Ward Room
Covering Chicago's nine political influencers

Madigan Skips Democrat Day at Illinois State Fair

The House Speaker misses a chance to stump for Gov. Pat Quinn

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    NEWSLETTERS

    It's Democrat Day at the Illinois State Fair.

    On Wednesday, Democratic lawmakers congregated in Springfield for a brunch (and photo-op) that attracted about 1,400 people. Afterward the group descended upon the fairgrounds to continue a show of solidarity with Quinn, who's facing a tough re-election challenge from GOP nominee Bruce Rauner.

    U.S. Sen. Dick Durbin was there. So too were U.S. Rep. Tammy Duckworth and Quinn running mate Paul Vallas, who addressed the string of corporate scandals related to Rauner's former private equity firm, GTCR.

    Conspicuously absent? Illinois House Speaker Michael Madigan. He didn't show up last year, either.

    The Springfield ringmaster -- who's viewed as a shadow governor of sorts, the real power broker running the show -- is also the chairman of the Democratic Party of Illinois. Given his high rank, you'd think Madigan would be there with bells on, the first to arrive and the last to leave. His no-show carries a whiff of possible tension with Quinn. (The governor denied any discord to the Chicago Sun-Times.)

    "I want to be a champion of everyday people who live paycheck to paycheck," Quinn said in his Democrat Day speech. "I want to fight hard for the 99.99 percent. I think all of us understand a lot of important causes are at stake in this election, things we believe in."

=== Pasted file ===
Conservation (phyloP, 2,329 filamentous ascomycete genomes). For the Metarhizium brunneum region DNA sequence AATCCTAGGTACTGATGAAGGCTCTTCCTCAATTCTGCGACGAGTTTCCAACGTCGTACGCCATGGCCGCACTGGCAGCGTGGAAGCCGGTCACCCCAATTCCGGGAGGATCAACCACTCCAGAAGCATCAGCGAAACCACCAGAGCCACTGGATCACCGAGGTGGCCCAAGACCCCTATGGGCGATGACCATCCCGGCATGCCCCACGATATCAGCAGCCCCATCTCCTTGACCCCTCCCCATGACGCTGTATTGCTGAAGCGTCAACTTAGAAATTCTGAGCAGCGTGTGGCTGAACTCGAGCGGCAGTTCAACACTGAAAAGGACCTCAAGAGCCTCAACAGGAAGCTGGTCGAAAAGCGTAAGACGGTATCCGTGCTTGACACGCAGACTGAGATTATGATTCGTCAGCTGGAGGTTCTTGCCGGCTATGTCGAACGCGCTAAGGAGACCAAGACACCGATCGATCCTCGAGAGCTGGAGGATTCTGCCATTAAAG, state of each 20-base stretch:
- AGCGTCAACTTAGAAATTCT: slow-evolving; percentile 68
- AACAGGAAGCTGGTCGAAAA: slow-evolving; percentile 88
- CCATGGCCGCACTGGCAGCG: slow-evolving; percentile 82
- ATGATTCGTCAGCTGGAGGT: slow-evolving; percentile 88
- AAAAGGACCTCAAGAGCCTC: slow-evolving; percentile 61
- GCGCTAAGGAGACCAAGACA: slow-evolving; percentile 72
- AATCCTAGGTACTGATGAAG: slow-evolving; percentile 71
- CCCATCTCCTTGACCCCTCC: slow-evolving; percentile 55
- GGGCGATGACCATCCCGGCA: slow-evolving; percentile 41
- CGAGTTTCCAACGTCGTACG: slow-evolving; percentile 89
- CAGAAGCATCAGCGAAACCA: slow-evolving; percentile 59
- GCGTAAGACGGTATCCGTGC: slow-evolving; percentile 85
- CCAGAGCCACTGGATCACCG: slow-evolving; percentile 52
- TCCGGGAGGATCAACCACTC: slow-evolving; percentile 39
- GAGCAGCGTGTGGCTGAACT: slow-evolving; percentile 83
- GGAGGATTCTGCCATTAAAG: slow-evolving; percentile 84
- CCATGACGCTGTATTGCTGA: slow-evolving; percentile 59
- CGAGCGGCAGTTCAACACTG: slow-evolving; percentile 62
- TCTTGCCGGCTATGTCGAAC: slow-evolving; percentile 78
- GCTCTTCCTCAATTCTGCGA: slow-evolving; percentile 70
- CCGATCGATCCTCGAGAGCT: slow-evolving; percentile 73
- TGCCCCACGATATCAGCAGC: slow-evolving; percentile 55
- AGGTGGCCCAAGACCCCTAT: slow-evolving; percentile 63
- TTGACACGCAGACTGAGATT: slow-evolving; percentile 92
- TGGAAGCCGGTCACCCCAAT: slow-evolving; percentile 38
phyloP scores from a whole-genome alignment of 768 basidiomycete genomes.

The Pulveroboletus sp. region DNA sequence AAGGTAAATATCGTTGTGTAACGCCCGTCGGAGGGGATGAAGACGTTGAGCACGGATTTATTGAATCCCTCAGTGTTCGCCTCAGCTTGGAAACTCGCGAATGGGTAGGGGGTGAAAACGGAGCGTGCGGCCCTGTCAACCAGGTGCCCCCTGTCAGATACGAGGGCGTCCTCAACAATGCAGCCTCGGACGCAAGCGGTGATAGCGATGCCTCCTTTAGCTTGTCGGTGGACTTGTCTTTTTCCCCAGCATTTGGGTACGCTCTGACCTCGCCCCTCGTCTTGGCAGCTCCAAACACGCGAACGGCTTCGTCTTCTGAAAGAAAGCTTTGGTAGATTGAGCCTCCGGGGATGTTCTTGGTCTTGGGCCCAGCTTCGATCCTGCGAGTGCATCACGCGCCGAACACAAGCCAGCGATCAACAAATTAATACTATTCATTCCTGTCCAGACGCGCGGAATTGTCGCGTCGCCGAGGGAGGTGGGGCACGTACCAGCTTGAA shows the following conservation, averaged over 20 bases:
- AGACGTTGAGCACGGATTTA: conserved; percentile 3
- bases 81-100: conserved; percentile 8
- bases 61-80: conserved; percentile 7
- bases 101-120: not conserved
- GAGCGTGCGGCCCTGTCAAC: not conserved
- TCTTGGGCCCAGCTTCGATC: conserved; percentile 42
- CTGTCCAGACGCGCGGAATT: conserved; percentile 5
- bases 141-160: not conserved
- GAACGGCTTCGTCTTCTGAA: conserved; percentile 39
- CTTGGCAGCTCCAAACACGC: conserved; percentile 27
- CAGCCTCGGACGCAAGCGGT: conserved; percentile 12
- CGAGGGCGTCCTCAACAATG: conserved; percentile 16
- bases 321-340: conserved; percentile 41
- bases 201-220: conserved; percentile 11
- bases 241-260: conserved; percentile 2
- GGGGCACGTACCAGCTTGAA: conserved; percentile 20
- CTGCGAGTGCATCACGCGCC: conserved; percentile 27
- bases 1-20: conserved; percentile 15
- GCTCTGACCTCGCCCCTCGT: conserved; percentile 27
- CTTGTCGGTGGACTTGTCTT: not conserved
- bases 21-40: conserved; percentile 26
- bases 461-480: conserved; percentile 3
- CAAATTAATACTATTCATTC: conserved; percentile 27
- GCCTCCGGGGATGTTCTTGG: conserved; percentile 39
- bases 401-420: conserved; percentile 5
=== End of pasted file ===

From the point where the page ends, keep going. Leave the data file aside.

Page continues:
Durbin said he was "one Powerball ticket away from having the same money" as GOP rival Jim Oberweis, the dairy magnate, and Rauner, a multi-millionaire with nine homes.

    The party aims to maintain its grip on this blue state as Rauner gains ground over Quinn in a hotly contested, increasingly expensive race that the National Republican Party has its eye on as one to win. Quinn-related voter fatique remains high, and re-election-seeking state Democrats have worried about being guilty by association. It's electoral crunch time, and candidates are ramping up a focus on politically trendy class issues like the growing wealth gap, the minimum wage and Rauner's bajillions in an effort to rally the base before November.

    "There’s nobody in Illinois who can run a grassroots campaign like I can," Quinn said at Democrat Day last summer. "I'm not afraid of big money, big-time lobby groups. I think I can win ... with the kind of campaign people in Illinois will admire."

    After losing the White House in 2012, and with midterms on the horizon, Republicans are stepping up the kind of in-the-field voter outreach that Democrats have succeeded at for years. Last week, Republican National Committee Chairman Reince Preibus touted a "permanent ground game" to rehab the party's image, woo extra voters and seize the Senate.

    Quinn for the second year in a row decided not to stage a Democrat Day rally. In 2012, the governor endured a barrage of boos from union members protesting pension reform.

    The State Fair's Republican Day is slated for Thursday and a rally is planned. Last year, Rauner showed up to Republican Day on a Harley-Davidson, just like the regular guy that he is.